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Financial Fridays: What is a Portfolio?
5 / 11 / 2018
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What is a portfolio? Do you have one? What is it supposed to look like? Let’s get down to the basics.

A portfolio is the metaphorical folder where you keep all of your financial assets, or all the things that could provide value to you.

If you have any money invested, you have a portfolio. One of the simplest investments, a share in a company, is a kind of asset. When you own a share in a company, you own a portion of that company, and you’re entitled to a portion of its profits and assets. When the market values a company, your share gets assigned a proportional dollar value as well.

But most people don’t just own one stock, they own many; and more commonly, people own “mutual funds” or “exchange traded funds”, which, if we stick to the metaphor, are folders full of stocks themselves. They all have valuations, and the sum of those values tells you how much your portfolio is worth.

You can also add other kinds of assets to your portfolio. If you make a loan to the US government, you get a “bond”. The bond certificate would say how much you loaned, what the interest rate on the loan is, and when the government will finish paying you back. Like with stocks, you can own a ‘bond fund’, or a folder full of bonds. These bonds have values too (including the interest you’ll earn) that contribute to the value of your portfolio.

Stocks and bonds are publicly traded assets – that is, anyone can purchase an asset if they can afford it. But other individual assets could also fit into your portfolio: the mortgage for your home, the stock options granted to you by your company, private investments such as those made into a startup, etc.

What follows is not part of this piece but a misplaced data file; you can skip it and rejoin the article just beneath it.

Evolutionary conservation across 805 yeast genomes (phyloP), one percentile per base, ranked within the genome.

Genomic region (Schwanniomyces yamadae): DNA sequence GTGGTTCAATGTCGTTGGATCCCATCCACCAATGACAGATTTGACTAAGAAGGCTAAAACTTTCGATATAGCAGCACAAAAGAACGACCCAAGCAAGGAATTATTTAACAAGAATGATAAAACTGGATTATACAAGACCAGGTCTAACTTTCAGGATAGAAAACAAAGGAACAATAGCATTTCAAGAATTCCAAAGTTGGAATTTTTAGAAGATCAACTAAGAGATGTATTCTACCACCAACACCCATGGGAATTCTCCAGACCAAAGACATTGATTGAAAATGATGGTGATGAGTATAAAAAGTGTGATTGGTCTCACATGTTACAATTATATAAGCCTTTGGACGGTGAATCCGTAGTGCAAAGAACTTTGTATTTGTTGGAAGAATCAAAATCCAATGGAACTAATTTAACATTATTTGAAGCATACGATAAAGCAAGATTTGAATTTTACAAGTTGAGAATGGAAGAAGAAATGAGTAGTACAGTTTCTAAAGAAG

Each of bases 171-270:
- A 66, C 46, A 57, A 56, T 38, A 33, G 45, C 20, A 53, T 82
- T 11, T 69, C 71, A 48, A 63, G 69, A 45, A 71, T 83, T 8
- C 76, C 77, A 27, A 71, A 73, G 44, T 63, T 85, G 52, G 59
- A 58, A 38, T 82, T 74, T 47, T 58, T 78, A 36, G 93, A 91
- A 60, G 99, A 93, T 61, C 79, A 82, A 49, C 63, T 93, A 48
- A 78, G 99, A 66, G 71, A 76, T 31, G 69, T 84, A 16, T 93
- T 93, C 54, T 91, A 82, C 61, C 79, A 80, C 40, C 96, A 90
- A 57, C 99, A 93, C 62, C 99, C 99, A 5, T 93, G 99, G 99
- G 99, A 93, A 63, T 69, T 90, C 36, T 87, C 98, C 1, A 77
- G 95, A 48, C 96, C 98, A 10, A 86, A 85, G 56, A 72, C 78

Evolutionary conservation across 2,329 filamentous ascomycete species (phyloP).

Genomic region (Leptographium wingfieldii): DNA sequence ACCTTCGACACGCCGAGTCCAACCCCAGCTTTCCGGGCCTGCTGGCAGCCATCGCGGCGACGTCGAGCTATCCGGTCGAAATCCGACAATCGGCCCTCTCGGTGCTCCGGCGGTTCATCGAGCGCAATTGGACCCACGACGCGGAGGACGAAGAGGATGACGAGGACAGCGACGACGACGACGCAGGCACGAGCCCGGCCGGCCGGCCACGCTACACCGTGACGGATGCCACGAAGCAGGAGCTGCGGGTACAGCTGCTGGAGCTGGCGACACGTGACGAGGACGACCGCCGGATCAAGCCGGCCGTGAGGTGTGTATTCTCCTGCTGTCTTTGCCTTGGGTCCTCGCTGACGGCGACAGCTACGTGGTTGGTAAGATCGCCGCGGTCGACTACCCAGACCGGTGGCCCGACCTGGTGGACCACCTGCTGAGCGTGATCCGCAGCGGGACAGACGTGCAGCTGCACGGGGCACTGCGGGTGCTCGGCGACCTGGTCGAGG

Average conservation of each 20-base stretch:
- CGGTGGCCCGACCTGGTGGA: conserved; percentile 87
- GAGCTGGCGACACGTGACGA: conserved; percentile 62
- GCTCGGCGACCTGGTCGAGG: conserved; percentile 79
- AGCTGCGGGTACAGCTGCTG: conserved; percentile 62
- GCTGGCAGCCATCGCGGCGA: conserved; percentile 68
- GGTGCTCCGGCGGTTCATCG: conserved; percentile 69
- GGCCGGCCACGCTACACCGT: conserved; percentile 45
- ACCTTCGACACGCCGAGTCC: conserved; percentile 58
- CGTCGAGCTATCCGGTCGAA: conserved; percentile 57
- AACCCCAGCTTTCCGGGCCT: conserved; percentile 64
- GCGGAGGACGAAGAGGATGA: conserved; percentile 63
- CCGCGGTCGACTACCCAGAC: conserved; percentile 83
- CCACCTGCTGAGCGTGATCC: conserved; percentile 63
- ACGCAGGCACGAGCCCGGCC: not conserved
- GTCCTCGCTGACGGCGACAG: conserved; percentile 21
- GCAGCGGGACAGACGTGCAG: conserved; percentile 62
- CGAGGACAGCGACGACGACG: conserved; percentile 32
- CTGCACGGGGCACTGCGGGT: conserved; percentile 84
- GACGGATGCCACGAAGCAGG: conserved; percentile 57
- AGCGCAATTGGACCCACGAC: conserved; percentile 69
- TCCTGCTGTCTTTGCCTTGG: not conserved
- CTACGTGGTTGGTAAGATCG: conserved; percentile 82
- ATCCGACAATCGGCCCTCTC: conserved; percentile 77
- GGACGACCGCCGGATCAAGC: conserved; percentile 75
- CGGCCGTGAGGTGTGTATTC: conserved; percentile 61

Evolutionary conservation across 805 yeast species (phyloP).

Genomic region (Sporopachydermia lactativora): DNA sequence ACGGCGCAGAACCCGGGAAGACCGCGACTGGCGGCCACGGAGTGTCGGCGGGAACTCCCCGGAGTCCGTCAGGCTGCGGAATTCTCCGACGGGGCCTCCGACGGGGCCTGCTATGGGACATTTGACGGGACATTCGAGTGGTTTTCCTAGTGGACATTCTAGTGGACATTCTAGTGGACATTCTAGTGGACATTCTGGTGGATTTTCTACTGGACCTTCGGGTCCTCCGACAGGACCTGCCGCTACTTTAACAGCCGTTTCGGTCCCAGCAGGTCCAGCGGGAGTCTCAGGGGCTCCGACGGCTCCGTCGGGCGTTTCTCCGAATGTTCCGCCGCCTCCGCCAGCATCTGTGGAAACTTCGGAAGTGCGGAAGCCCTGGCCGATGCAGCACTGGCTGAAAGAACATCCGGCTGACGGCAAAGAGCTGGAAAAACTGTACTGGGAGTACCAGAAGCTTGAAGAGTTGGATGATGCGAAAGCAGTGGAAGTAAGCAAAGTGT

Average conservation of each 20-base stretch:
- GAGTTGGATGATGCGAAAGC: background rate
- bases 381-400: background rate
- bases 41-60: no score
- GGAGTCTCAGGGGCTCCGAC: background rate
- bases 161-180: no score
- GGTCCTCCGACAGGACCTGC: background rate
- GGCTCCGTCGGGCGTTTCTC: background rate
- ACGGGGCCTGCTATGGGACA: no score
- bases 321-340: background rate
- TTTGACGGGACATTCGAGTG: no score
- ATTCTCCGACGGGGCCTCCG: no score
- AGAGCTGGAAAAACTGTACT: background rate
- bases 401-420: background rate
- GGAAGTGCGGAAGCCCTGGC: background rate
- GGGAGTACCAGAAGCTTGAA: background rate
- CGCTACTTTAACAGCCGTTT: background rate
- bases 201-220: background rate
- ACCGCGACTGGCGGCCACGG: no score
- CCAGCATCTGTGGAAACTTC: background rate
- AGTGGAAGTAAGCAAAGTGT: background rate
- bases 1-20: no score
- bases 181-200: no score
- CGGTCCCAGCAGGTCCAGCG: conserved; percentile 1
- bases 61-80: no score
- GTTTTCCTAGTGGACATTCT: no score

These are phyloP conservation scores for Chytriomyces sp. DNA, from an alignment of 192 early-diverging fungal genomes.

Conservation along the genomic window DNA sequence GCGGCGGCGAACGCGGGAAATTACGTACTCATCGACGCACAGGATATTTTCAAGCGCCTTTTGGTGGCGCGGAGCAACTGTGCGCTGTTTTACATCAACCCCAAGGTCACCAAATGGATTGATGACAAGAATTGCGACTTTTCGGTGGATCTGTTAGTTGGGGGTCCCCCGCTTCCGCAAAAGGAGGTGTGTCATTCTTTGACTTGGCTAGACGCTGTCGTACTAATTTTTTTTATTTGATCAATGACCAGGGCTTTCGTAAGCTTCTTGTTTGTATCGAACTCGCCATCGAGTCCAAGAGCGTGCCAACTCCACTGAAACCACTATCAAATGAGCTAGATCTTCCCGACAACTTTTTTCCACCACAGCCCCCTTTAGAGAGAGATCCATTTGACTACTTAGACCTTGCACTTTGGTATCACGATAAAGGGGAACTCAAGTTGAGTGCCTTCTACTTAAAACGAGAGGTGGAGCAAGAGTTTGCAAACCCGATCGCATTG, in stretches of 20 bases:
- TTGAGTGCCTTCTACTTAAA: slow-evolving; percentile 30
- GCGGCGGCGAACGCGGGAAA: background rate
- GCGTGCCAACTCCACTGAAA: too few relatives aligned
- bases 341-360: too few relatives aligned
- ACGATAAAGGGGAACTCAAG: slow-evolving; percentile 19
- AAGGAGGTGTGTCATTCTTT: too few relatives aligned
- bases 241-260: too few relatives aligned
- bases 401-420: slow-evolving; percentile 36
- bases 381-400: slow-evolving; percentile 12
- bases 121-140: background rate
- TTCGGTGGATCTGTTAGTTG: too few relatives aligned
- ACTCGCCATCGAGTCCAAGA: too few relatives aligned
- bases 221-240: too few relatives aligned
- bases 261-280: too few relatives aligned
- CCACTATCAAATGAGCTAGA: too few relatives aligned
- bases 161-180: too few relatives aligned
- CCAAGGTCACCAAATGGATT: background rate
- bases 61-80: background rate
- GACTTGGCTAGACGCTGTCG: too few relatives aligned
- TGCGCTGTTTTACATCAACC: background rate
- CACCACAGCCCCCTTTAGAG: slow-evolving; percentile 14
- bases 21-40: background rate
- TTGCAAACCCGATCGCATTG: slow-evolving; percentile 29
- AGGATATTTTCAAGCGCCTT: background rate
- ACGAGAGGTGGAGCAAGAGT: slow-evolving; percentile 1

It’s good to have a variety of assets in your portfolio. The more variety you have, the more diversified you are. Diversification is important because it can reduce your risk. Imagine if the only thing in your portfolio were shares in Ford. If something happened to Ford, like a shortage of supplies or a public controversy, your portfolio might seriously drop in value. But if you own shares in Ford, and you also own shares in GE, your GE shares might not be affected. That’s why even the simplest investment account should be diversified.

For example, at OpenInvest, we first diversify you by giving you both stocks and bonds. Then we diversify you among industries, to make sure that if for example something happens to the pharmaceutical industry, your whole investment isn’t at risk. You can also diversify by country and company size, and a variety of other factors. When you think about other kinds of assets you could add, a diversified investment account like one with OpenInvest is just the start of a diversified portfolio.

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